Smith, the prosecuting witness, was a State Police Officer. While off duty he *213 and another officer obtained permission from Doris Jones to enter the house occupied by her at 2712 Lee Avenue in Monroe. Doris Jones was defendant's sister. It was shown, also, that it was defendant's custom to stay with her when he was in Monroe. As a result of the search, a purse and a dress were found. These articles were gifts to Doris Jones from the defendant. The articles were later shown to have been purchased with the stolen credit card.

Permission to enter the house had been obtained in writing, signed by Doris Jones in the presence of two witnesses. The document was complete and thorough. It contained a waiver of a search warrant and the consent of Doris Jones for the officers to search her house and seize anything which had been stolen.

These facts were testified to by Smith, and the written waiver and consent is part of the record. On cross-examination, defense counsel asked Smith if he knew whether Doris Jones had a police record at the time. The State's attorney objected that the question was an improper effort to impeach the validity of the written waiver and consent. On the other hand, defense counsel argued that he intended to show by the question and answer that Doris Jones was on parole, and, therefore, she was in no position to deny permission for the search to police officers. He asserts that the evidence he was seeking would show that the waiver and consent were not free and voluntary. The trial judge ruled the evidence inadmissible, but instructed counsel that he might attack the free and voluntary character of the waiver and consent by other evidence. Whereupon, bill number 2 was reserved. Bill number 3 was reserved later when defense counsel objected to the introduction of the dress and purse, and the objection was overruled.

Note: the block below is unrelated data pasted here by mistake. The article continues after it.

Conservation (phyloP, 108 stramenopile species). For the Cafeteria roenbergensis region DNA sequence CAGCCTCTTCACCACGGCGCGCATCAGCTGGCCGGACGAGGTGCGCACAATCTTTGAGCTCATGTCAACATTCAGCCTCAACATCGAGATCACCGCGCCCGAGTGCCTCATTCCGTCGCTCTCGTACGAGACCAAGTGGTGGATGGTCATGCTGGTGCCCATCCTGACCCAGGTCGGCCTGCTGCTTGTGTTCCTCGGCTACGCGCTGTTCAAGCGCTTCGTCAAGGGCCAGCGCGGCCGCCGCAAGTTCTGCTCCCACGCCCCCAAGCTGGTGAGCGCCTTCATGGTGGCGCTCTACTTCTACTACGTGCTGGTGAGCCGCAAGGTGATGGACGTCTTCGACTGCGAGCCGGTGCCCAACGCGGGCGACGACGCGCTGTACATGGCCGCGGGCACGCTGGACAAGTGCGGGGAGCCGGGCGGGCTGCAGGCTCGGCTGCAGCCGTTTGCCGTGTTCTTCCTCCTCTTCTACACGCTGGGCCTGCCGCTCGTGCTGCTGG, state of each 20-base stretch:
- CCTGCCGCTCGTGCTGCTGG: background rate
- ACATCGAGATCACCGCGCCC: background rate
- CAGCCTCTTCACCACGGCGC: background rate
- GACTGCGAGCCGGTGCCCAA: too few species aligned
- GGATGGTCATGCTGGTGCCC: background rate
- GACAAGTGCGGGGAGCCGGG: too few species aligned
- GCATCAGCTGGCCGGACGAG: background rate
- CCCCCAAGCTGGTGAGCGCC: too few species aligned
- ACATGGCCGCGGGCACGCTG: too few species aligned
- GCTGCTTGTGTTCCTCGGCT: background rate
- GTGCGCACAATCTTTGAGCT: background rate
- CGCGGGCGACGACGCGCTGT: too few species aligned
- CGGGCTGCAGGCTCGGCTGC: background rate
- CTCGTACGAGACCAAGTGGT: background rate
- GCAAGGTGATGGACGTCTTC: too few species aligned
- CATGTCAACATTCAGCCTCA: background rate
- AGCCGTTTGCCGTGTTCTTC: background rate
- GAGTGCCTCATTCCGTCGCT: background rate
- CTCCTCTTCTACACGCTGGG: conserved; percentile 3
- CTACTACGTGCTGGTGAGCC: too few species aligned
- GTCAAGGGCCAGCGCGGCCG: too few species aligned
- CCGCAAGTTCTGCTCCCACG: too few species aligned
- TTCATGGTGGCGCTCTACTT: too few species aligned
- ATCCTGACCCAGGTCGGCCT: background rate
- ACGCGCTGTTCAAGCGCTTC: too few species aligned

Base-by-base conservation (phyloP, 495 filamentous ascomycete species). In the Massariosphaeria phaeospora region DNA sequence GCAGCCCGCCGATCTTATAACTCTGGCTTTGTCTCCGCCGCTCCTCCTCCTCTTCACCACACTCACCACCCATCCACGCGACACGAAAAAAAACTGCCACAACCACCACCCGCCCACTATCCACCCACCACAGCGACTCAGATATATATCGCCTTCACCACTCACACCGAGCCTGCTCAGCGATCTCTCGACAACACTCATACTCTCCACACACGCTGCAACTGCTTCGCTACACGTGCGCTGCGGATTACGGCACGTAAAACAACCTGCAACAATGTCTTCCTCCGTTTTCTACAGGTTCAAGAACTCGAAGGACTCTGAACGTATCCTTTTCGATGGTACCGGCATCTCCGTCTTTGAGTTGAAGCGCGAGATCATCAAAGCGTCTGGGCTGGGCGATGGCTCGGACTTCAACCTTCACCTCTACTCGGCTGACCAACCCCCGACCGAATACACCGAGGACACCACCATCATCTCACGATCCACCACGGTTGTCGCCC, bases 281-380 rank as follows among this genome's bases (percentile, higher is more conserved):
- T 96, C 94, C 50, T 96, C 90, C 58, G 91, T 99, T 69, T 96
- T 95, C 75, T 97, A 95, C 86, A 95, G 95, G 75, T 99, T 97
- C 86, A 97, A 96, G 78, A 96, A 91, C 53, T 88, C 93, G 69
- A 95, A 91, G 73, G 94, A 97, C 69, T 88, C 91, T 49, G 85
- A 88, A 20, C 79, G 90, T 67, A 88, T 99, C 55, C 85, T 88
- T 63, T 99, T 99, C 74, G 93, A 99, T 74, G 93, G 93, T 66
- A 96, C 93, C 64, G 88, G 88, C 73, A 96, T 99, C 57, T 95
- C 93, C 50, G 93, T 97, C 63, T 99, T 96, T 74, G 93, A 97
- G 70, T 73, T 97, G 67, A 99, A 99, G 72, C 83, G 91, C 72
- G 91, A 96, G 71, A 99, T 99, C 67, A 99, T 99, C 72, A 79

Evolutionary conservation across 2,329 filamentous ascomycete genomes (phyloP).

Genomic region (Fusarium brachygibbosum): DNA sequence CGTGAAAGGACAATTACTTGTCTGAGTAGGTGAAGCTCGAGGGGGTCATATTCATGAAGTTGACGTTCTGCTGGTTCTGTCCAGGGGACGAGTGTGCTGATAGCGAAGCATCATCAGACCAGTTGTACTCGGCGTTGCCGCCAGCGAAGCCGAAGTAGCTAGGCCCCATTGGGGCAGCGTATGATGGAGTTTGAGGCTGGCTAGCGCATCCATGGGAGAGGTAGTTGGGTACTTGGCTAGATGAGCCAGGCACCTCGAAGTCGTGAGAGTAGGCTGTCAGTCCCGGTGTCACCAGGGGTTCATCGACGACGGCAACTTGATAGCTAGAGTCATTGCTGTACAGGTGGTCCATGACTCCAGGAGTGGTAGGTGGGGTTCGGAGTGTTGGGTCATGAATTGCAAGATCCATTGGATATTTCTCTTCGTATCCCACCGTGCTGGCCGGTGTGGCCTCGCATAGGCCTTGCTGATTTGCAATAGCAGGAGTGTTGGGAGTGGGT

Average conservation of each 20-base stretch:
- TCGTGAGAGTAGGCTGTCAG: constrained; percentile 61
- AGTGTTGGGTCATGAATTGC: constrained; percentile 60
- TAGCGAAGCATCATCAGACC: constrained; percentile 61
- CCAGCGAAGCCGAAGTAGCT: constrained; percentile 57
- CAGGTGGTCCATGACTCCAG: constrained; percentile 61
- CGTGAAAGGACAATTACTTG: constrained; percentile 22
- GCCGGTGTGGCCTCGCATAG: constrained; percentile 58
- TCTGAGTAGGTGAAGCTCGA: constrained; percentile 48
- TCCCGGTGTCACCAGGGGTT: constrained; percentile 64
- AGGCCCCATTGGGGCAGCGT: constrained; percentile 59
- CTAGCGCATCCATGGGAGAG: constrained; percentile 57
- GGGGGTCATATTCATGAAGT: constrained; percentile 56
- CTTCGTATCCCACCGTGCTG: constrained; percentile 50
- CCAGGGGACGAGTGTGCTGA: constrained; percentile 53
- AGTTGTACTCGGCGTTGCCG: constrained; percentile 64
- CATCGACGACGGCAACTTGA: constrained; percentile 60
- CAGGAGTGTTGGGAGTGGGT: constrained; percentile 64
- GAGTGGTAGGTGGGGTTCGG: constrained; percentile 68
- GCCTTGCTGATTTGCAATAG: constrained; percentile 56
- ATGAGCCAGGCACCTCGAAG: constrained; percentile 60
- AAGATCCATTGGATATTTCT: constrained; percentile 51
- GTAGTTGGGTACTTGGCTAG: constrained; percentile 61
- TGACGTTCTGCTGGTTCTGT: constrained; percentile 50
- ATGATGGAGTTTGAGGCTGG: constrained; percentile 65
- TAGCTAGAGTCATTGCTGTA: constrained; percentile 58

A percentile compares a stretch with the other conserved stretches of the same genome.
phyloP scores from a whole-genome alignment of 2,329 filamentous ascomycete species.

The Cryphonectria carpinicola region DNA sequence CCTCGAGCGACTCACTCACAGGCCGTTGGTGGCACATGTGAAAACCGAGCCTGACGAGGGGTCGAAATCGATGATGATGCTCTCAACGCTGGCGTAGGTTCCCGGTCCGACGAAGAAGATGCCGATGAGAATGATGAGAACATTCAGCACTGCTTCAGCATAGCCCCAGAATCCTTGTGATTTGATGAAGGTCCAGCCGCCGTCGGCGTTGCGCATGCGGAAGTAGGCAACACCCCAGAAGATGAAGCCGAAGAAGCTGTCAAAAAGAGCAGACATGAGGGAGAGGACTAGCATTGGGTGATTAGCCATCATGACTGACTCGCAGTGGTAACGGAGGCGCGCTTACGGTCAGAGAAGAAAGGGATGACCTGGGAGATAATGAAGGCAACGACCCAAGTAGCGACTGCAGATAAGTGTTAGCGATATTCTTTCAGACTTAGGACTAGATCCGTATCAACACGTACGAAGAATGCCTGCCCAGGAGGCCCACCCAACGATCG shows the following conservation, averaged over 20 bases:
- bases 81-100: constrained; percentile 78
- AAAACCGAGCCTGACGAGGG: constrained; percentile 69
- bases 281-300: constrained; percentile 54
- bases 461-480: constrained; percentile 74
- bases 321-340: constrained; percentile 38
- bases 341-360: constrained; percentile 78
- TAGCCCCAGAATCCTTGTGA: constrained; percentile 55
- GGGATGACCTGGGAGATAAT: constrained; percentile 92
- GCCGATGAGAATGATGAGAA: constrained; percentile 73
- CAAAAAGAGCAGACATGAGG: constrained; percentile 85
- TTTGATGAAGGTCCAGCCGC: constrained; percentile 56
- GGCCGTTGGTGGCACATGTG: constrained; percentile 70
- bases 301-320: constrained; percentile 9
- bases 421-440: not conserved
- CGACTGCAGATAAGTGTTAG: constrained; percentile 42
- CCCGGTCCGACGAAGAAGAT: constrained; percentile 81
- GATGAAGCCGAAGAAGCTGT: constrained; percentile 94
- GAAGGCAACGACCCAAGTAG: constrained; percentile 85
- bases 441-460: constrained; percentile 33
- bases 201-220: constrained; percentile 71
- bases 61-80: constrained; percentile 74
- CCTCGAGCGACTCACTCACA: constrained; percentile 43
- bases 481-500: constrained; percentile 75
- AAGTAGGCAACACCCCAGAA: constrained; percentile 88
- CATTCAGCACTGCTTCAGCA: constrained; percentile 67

The record does not establish that defendant lived at the house where the search took place. It is only shown that he stayed there when he was in Monroe, and there is no showing that these visits were frequent. Defendant was not in the house at the time, and the objects seized as a result of the search were the property of Doris Jones. It is difficult, therefore, to understand how defendant could contest the validity of the waiver and consent when his waiver or consent was not involved. His premises were not searched. His goods were not seized. Only Doris Jones was in a position to complain, and the record contains no evidence that she objected.

In State v. Page, 251 La. 810, 820, 206 So. 2d 503, 507 (1968) we said:

Defendant Ralph Page neither resided at the address nor was he present at the time of the search for the stolen property. Since his privacy was not violated, the search infringed none of his constitutional rights. Hence, in our opinion, he has no standing to attack the search and seizure or suppress the evidence.